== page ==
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European Space Agency pushes for space debris treaty

8 months ago 32

The European Space Agency (ESA) is expected to put a Zero Debris Charter, dealing with “junk” orbiting the Earth, on the table at a meeting of EU space ministers this week, amid mounting concerns over the increasingly overcrowded space.

The new debris charter will be put to signature for EU ministers in charge of space in Sevilla this week, ESA Director-General Josef Aschbacher told a group of reporters, including Euractiv, ahead of the meeting.

The green light for the charter will stand as a “commitment to de-orbit the space assets at the end of their life to clear out outer space”, Aschbacher said.

Space has become an increasingly challenged area, where major actors such as China, India, Russia, the United States and the Europeans are competing for access and room to host their satellites and making it more crowded every month.

Satellites are a necessity in everyday life, as they provide essential services such as internet connection, secure communications networks for the military, earth images, and will soon monitor factories’ carbon emissions.

The Zero Debris Charter initiative would “display a strong commitment towards achieving global leadership in space debris mitigation and remediation,” Aschbacher said when first unveiled the move back in June during the Paris Le Bourget Air Show, calling upon state actors and the space industry to commit to it.

Concretely, “it foresees that they commit when launches the satellites, to de-orbit the space assets at the end of their life” starting in 2030, Aschbacher told reporters including Euractiv last month.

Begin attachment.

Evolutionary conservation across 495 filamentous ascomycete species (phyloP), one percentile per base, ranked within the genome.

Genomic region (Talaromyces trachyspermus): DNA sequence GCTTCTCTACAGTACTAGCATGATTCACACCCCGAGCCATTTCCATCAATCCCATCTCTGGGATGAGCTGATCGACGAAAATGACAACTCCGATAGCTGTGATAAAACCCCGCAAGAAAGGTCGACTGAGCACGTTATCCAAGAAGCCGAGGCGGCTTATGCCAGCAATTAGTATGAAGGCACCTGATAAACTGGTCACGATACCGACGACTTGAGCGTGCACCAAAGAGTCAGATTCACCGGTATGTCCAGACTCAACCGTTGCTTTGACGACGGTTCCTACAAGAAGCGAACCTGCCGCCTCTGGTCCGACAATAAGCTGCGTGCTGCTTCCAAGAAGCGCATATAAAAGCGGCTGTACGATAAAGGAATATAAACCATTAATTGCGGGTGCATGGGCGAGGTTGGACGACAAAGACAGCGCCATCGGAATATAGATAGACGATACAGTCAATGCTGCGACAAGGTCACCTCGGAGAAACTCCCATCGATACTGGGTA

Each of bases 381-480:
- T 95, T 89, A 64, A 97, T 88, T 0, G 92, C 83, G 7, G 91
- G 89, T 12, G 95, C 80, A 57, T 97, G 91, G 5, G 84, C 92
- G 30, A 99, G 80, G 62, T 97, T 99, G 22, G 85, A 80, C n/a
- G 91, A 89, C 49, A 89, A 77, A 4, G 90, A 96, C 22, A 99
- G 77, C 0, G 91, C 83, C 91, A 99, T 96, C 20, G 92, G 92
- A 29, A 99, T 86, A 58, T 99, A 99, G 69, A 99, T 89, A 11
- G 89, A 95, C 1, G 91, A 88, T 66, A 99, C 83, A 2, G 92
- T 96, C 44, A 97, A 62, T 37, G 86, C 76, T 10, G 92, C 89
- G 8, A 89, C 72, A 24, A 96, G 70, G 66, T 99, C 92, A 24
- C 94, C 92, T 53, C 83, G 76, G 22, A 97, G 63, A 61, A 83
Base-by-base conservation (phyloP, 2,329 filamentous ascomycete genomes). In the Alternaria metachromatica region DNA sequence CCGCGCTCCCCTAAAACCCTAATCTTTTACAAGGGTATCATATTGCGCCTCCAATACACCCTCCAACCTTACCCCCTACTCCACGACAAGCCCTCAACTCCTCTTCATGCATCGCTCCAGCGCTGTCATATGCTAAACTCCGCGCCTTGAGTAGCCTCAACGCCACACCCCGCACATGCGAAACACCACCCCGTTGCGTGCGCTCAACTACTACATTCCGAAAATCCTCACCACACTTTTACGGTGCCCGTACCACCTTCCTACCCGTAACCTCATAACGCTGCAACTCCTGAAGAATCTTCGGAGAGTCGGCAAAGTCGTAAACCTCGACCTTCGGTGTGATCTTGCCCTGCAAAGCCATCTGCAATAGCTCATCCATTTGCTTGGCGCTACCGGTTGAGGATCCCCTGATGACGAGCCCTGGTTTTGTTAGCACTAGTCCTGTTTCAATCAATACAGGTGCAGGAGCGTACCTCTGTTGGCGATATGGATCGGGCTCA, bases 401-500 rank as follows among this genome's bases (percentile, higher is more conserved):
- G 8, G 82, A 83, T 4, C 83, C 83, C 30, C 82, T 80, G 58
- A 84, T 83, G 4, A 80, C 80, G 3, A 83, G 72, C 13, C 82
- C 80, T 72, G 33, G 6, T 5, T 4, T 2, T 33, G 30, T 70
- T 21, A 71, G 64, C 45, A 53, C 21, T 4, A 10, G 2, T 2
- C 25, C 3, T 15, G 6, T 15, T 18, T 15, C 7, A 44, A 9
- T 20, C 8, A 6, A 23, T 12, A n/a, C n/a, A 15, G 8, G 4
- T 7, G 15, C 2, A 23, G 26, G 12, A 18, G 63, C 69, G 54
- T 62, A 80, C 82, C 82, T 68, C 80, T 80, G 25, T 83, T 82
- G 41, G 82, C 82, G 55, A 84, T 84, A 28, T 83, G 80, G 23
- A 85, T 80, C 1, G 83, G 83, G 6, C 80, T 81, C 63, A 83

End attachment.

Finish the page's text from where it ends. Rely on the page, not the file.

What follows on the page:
The Europeans were the first ones to table an international agreement to limit space debris. In 2010, the UN published a set of Space Debris Mitigation Guidelines, but there is no binding agreement on the matter.

Technologies needed 

More than 35,140 debris objects are currently tracked, the European Agency said last month, and the number continues to surge.

“Space debris causing loss of multiple satellites”, which the United Nations describes as “our eyes in the sky”, is listed as a tipping point in a study published by the international body last month.

The tipping point is reached when the systems society relies on no longer function as originally intended, which may cause a catastrophic impact on today’s way of life. Unbearable heat, melting mountain glaciers and risks making homes unaffordable, also are on the list.

Aschbacher said it is therefore “necessary that we tackle the issue of space debris proactively because if we cannot rely on the satellites, there will be major problems”.

How to de-orbiting satellites from their initial position in outer space once they’ve reached the end of their lifetime remains a question.

Future technologies must take into account how to de-orbit satellites which may not have enough fuel to move around, which may cause small hazardous debris and cause collision accidents while smaller bits could burn into the atmosphere, ESA’s chief told reporters.

In that regard, Aschbacher advocated for the European Commission to propose legislation, to incentivise the industry to research and develop technologies for the purpose of safe de-orbiting.

In the same mindset, the European Commission has announced it will propose a European Space Law that sets rules for space traffic management (STM) definition for safe access to space and return from outer space next year, it announced in its work programme published last month. 

Achbacher, involved in the drafting of the proposal, said he hoped signatures join in “the coming months”. There will be no deadline for states or industries to sign the document.

“Europe can be a champion on this”, Achbacher added.

Some large aerospace companies already signalled their interest in June in committing to developing the technologies needed to achieve the de-orbiting of space assets, such as French Thales Alenia Space, German OHB and French Airbus Defence and Space.

[Edited by Zoran Radosavljevic]

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